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Back in the days when Noah thought that a boat was a two-man skiff, Australian journalists had very few alternatives available for working overseas.

One was the BBC. If you were one of the favoured few within the ABC you were encouraged to spend some time at the Beeb where, among other skills, you would learn to speak with rounded vowels, and deliver a sentence with newly acquired rhythm, cadence and emPHARsis.

Unless a journo was posted overseas by their paper, options for print journalists were limited. Newspapers in the UK were heavily unionised, and the unions didn’t like Australian journalists taking ‘British’ jobs. A major alternative in the quest to gain overseas experience was finding a news job in the USA.  Getting a position with a respected newspaper in America was more difficult than any of us could have imagined. The green card was essential if you were to work for one of the biggies. There was also the attitude that if you were from Australia you wouldn’t know anything about anything so how could you possibly report on anything with any credibility.

Of course there was a strand of newspapers, and I use the term loosely, who didn’t give a shit that there wasn’t a green card, and had realized very early on that Australian and New Zealand journalists were well-trained, usually multi-skilled and a most knowledgeable group of reporters.  It was in these dens of iniquity that you could find well paid jobs.

The National Enquirer became the newspaper of choice for young Australian journalists. The enquirer employed a disproportionately large percentage of Australasian journos, some of whom thought they might be able to bring a touch of class to this tabloid which was, of course, idealistic pie in the sky!

I remember a feature article on working for the National Enquirer written by a very talented young Australian whose name I’ve forgotten in the mists of time. This journo accepted a job at the Enquirer believing herself immune to the insidious effect the paper seemed to have on journalists who had worked there only a matter of months. It was either that or starve.

She told the story of being assigned, after only a month or so at the paper, to go and get some quotable quotes from the then aging Frank Sinatra; a celebrity well known for his hatred of the media, the Enquirer by name, and especially Australian journalists, in particular the female of the species.

He became her prey. They finally had their foot-in-the-door stand up stoush, where she was told in language most colourful that he would never have anything to do with the Enquirer. While being treated somewhat roughly by his minders she was reported to have screamed to the back of a departing Sinatra,  “Don’t worry Frankie, we’ll get you when you’re dead…”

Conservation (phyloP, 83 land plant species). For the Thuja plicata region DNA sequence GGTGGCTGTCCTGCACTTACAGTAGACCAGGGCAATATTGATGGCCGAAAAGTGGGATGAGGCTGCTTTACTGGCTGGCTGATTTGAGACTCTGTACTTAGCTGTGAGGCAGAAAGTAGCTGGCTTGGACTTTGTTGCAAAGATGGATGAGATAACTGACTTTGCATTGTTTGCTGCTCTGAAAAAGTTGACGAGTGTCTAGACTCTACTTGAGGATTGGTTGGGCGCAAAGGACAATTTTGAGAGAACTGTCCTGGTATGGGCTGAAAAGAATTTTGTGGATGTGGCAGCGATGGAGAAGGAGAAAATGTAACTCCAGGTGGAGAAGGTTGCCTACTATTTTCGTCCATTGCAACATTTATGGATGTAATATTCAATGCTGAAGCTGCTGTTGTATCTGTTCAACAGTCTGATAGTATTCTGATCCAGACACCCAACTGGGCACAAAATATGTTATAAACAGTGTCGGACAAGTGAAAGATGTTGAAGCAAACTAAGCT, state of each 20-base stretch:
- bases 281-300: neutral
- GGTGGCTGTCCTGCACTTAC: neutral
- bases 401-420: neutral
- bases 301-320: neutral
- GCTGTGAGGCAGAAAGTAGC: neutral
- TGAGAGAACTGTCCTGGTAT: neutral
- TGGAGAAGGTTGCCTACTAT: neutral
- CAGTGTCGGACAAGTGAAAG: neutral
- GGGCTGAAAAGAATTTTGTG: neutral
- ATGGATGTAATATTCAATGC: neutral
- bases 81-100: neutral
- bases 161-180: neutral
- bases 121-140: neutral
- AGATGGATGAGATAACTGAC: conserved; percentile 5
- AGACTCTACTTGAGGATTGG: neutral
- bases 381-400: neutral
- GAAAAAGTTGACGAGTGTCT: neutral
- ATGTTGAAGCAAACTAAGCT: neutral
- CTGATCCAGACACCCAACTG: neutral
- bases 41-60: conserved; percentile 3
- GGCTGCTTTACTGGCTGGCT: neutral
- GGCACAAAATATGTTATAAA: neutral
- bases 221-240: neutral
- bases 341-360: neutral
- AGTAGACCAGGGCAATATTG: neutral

She had succumbed to the dark side of the force in less than two months.

The National Enquirer was renowned for paying morgue and funeral home attendants to take quick happy snaps of the recently departed celebs for publication in subsequent editions.

In a country that for decades has thrived on the vicarious pleasure resulting from the questionable intrusion into the macabre of the rich and famous, it shouldn’t come as any surprise that there is a growing demand from all and sundry for the release of gruesome photographs of a dead terrorist.

One expects this sort of request from the conspiracy theorists and conservative red necks.

One does not expect such outrageousness from mainstream media who should know better. I never expected to include the NYT, Wash Post or even CNN in the same category as the National Enquirer, but this week saw them tarred with the same brush. Despite the understandable sense of satisfaction felt with the death of this man, the mainstream media are supposed to have a set of standards that should see them take the high moral ground over the Fox News and the National Enquirer level of gutter journalism.  The mainstream media is not supposed to pursue the quest for ratings and sales at the expense of ethics and good taste.

What is surprising is that the moral tone has been best exemplified in the restraint that has come from the White House. I can’t remember a time during the past four decades when, given the opportunity for gloating and jingoist patriotic fervor in response to perceived ‘victories’, such an opportunity was passed over by US political leaders in favour of deliberate, well considered, diplomatic and appropriate responses.

President Obama brings a new style of intelligence, discipline and class to political leadership in the United States. Long may he reign!

About boeufblogginon

I am a frustrated cook who is also a lover of all sport, politics, film, TV, theatre and a standard poodle with attitude called Toss.

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